Under Iowa workers’ compensation law if there has been a change of condition in a worker’s situation since the case was settled or went to hearing the worker can receive additional disability benefits.  The worker needs to show that the change in condition was related to the original injury.  The change can be either economic or physical.

The recent case of Dante Toriello v. Mercy Medical Center is an interesting example of a review-reopening situation.

Dante Toriello was an osteopathic physician and surgeon who was employed by Mercy Medical Center. In 2006 Dr. Toriello injured his neck while performing an osteopathic manipulation on a patient. Dr. Toriello was 58 at the time of the injury.

Dr. Toriello did not undergo surgery.  He did reduce the amount of work he performed.  The case went to trial and Dr. Toriello received an industrial disability award of 45%.  This entitled him to receive 225 weeks of disability benefits at his weekly rate of $1,163.00.  After the trial Dr. Toriello began to have more problems with his neck condition.  Dr. Toriello also began to have more and more problems with pain shooting from his neck and down his right arm into his right hand.

Dr. Toriello began to see a very large number of physicians for assessments and treatment of his condition.

Dr. Toriello also began to further cut back on his work.  After the first workers’ compensation trial he was generally seeing 45 to 60 patients a day.  He cut this back to 8 to 10 patients a day.

On July 14, 2011 Dr. Toriello’s condition had advanced to the point that he took what was scheduled to be a six month medical leave.   It turned out that Dr. Toriello did not return to the practice of medicine.

On May 21, 2012 the Social Security Administration awarded Dr. Toriello Social Security Disability benefits.  The Social Security Administration found that Dr. Toriello was not capable of returning to past relevant work as a family physician.  The Social Security Administration also noted that Dr. Toriello was then 63 years old and approaching retirement age.  Taking into account Dr. Toriello’s age, the Social Security Administration did not feel there are an adequate number of jobs he could transfer to with his limitations.  (The standards for total disability are different under the Social Security Administration rules and the rules of the Iowa Workers’ Compensation Commissioner.  However, a finding of disability under the Social Security Administration rules does generally lead to a higher award in the Iowa Workers’ Compensation system).

The review-reopening case came on for trial on October 20, 2014.  Each side presented extensive evidence concerning the extent of the change in Dr. Toriello’s condition, and whether or not he could continue to practice medicine.

One of the big issues in the case was that a number of the doctors felt that surgery could help Dr. Toriello’s condition, but he had chosen not to undergo the surgery.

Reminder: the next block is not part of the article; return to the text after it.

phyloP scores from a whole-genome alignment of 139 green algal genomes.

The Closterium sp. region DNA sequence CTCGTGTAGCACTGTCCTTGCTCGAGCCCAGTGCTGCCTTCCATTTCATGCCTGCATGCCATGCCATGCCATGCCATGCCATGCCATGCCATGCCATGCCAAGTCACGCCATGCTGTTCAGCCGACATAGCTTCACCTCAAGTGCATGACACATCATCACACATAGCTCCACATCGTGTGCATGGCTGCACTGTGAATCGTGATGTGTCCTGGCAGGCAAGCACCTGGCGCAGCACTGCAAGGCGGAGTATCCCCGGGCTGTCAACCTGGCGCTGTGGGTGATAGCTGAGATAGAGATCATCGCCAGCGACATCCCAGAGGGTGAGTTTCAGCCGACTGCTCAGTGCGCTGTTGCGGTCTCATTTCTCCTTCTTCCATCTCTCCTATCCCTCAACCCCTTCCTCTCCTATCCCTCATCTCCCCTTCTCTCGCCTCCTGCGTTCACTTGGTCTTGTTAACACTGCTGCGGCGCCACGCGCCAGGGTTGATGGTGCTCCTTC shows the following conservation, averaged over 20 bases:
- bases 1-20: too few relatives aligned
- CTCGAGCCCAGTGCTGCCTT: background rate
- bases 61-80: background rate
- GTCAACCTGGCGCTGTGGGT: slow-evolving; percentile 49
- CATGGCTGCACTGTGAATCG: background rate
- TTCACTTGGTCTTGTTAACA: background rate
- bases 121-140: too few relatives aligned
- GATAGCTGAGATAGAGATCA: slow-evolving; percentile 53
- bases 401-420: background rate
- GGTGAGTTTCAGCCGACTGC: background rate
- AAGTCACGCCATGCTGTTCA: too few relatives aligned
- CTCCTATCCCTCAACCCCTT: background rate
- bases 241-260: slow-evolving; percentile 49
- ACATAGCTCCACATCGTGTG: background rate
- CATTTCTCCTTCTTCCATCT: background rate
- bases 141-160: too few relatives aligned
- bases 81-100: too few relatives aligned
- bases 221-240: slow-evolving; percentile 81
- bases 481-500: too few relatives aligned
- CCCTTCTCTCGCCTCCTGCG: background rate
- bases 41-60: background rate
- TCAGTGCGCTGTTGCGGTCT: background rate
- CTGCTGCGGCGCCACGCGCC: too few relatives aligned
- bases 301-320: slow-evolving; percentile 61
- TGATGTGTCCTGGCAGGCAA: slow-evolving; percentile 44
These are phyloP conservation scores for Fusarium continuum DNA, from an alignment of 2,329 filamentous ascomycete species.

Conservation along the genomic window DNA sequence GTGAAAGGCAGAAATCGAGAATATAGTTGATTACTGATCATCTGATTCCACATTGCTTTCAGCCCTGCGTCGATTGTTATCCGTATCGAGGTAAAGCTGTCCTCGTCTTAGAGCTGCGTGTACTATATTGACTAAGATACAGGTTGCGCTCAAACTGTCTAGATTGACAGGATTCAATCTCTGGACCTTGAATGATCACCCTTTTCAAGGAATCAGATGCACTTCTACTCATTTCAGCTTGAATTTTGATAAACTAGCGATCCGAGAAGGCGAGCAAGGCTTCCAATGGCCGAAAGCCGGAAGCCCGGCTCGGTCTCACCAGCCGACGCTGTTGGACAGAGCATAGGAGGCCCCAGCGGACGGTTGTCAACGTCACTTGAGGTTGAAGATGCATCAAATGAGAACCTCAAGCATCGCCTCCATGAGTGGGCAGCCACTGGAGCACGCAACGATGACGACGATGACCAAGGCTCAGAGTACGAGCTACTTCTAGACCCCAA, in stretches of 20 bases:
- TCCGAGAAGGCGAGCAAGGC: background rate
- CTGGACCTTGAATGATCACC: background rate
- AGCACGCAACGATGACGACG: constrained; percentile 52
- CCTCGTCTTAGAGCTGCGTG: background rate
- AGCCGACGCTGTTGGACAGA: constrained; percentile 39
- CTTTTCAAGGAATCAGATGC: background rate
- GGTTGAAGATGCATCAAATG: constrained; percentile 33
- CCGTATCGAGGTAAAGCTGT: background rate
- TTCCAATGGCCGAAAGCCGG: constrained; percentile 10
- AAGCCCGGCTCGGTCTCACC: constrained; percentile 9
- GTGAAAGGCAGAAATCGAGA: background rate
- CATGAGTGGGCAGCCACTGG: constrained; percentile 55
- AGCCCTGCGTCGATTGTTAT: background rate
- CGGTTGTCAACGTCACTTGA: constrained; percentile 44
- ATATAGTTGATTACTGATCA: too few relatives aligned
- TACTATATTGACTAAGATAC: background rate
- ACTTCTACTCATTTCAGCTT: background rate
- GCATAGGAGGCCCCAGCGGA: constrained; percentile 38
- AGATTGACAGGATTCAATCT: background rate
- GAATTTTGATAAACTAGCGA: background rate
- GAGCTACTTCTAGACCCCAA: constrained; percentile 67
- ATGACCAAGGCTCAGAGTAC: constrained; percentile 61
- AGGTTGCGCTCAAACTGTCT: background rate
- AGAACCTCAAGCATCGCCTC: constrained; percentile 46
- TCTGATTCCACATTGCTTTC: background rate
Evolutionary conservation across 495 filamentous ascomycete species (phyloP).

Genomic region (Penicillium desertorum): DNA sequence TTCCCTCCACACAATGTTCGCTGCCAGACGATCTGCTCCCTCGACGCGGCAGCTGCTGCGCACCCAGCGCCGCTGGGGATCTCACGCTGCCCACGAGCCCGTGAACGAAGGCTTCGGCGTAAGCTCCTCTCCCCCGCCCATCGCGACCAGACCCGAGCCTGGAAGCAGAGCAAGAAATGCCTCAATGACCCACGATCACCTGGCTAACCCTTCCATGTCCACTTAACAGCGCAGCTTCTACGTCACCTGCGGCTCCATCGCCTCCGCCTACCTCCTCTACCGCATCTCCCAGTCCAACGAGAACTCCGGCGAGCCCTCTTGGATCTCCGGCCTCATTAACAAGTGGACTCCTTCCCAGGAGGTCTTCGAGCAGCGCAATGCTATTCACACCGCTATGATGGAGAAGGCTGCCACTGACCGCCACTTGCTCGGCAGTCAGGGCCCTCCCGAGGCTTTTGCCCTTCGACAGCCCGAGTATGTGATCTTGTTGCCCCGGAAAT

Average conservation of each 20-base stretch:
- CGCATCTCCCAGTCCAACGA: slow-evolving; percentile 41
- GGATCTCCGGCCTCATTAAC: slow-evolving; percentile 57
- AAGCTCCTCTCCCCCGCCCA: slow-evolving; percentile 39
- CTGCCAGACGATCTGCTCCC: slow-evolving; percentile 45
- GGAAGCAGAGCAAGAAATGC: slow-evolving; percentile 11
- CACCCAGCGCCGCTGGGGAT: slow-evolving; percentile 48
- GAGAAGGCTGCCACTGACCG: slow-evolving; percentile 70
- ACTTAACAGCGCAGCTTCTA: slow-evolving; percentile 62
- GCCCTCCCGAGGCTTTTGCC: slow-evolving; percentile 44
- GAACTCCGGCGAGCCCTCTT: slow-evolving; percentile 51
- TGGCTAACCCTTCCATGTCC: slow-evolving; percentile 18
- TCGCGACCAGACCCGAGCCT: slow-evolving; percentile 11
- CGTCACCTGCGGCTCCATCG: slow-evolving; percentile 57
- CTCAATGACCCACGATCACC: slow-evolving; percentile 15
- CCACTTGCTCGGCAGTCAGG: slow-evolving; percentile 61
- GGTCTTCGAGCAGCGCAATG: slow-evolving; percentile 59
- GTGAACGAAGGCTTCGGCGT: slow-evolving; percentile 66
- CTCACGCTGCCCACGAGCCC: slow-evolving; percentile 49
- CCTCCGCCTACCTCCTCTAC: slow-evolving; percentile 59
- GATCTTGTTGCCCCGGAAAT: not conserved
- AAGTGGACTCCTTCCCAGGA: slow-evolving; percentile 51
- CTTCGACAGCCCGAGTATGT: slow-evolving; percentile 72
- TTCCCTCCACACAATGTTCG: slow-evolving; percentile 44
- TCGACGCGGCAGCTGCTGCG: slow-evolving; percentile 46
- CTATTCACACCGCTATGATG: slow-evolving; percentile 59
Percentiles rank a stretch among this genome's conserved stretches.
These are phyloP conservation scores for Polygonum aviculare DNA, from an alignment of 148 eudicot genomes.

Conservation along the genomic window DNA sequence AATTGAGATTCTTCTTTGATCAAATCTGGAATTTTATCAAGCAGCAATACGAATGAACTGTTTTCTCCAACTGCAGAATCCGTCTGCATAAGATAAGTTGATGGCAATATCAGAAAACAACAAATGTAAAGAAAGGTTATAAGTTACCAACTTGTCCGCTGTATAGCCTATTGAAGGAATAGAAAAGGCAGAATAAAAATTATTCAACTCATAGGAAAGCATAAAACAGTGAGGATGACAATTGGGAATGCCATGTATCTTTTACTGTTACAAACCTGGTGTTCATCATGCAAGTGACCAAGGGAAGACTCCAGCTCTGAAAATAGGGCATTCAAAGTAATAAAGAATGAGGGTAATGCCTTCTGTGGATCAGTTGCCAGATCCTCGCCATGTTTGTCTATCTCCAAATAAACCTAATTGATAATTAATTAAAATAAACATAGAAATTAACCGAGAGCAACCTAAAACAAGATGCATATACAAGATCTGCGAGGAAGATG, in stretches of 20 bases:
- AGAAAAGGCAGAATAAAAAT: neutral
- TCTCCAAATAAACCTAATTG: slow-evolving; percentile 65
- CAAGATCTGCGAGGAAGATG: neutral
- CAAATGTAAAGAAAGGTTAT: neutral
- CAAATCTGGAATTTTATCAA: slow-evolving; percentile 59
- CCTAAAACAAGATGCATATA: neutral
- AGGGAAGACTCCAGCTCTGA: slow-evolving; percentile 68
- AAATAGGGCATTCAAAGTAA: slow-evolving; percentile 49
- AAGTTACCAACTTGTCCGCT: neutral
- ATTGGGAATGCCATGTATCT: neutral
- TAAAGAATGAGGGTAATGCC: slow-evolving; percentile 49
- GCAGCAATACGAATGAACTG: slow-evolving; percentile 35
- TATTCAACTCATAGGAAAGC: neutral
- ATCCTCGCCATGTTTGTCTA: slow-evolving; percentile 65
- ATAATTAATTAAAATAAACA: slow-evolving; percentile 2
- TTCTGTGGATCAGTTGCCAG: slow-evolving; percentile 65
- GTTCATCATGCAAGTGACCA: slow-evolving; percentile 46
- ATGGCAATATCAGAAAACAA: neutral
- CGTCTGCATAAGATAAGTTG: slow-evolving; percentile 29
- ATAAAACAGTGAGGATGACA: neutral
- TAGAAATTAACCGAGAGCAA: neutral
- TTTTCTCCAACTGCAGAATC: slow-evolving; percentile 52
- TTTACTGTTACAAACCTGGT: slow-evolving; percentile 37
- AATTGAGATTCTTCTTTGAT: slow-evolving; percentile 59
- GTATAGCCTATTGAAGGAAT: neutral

The Workers’ Compensation Commissioner found that Dr. Toriello was not required to go through the risk of the surgery in order to recover additional work comp benefits.

The Workers’ Compensation Commissioner also found that Dr. Toriello’s original neck injury was a cause of both his worsened physical condition, and a decline in his compensation.

The Work Comp Commissioner also found that Dr. Toriello was limited to sedentary work.

However, the Workers’ Compensation Commissioner also found that Dr. Toriello was very intelligent and skilled, and there were a number of other types of jobs that he could perform such as being a consulting physician that would fit within his restrictions.

The Workers’ Compensation Commissioner also implied that Dr. Toriello’s choice not to pursue some of these other jobs may have been based on the fact that Dr. Toriello had accrued substantial assets over his career and was living very comfortably; and was not interested in working for much lower compensation than he had during his career.

The Workers’ Compensation Commissioner ruled that Dr. Toriello’s industrial disability had increased from 45% to 75%.  Therefore, the Defendants were required to pay Dr. Toriello an additional 150 weeks of disability benefits at his rate of $1,163.00.

If you are an Iowa worker who has previously settled a work comp case or received a work comp award, you can potentially receive additional benefits if your physical condition or financial situation worsens.

Iowa law does require that a review reopening claim be started within three years of the last payment of weekly benefits.

If you have any questions about a review reopening case or any other workers’ compensation issues, please contact our office.